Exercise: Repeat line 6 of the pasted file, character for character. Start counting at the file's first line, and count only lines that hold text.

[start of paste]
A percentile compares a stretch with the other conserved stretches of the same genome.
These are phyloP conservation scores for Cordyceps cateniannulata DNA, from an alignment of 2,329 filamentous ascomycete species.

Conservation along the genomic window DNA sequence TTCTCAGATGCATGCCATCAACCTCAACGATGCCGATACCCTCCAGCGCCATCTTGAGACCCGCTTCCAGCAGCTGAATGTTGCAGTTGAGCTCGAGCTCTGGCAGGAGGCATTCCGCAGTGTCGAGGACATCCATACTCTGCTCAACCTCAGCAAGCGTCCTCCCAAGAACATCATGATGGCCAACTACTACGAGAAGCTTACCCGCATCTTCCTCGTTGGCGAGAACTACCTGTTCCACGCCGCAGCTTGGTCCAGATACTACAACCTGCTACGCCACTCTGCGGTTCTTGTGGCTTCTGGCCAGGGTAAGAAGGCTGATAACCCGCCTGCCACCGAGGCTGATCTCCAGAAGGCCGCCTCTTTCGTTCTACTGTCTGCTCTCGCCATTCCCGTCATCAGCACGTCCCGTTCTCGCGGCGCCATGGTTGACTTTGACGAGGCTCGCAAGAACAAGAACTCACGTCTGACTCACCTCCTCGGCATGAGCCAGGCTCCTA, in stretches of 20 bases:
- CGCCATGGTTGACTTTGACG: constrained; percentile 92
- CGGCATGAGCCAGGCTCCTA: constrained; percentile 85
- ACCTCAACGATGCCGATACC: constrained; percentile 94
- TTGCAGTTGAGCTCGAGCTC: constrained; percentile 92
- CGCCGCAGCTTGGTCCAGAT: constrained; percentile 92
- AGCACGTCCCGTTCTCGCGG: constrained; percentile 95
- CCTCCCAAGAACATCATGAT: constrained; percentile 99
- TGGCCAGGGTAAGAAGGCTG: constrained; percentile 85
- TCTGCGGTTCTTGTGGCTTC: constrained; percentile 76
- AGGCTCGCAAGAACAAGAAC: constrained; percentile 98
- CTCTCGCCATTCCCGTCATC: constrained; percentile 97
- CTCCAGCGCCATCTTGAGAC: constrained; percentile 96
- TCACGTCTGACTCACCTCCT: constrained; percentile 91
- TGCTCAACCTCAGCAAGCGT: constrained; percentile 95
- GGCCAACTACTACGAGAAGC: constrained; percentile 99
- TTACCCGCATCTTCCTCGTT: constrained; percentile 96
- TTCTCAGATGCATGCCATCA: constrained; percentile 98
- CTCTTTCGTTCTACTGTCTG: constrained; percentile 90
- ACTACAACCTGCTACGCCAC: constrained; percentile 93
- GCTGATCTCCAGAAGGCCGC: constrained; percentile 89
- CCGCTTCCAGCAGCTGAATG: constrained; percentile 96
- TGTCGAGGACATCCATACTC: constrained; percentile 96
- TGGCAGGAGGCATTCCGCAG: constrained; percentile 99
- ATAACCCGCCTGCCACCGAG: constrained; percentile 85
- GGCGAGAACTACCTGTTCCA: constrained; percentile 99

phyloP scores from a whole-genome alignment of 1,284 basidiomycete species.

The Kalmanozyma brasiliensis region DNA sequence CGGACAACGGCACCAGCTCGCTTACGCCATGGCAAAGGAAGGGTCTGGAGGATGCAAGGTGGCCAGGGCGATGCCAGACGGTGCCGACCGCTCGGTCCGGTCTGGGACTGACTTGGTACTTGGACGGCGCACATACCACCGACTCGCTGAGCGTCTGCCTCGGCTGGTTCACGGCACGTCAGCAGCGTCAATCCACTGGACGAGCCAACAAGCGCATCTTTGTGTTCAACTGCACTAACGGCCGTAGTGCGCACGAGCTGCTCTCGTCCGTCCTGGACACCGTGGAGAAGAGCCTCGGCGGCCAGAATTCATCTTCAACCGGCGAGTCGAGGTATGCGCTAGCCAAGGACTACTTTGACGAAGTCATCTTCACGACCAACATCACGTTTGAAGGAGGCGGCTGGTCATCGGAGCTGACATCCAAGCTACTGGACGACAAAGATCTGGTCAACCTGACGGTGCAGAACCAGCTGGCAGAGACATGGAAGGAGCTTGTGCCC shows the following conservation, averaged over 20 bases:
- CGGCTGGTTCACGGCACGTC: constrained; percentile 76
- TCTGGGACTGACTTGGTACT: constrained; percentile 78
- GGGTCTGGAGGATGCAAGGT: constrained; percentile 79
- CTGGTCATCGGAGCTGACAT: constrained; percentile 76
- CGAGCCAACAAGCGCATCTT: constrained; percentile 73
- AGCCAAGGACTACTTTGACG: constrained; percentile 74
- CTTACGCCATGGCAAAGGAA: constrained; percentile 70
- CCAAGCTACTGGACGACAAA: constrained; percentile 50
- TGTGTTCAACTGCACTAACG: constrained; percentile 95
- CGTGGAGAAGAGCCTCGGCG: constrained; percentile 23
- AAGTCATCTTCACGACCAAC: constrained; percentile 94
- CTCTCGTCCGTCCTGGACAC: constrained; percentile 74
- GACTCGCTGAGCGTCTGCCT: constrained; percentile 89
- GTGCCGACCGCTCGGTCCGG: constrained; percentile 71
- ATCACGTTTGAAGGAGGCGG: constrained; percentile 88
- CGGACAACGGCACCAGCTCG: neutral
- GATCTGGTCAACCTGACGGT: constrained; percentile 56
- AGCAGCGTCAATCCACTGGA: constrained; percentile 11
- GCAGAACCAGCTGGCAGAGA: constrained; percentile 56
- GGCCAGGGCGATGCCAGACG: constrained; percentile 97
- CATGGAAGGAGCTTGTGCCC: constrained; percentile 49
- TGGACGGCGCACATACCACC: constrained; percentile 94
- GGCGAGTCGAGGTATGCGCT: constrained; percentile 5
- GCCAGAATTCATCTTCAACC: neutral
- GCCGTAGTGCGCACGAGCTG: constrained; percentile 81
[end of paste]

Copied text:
- ACCTCAACGATGCCGATACC: constrained; percentile 94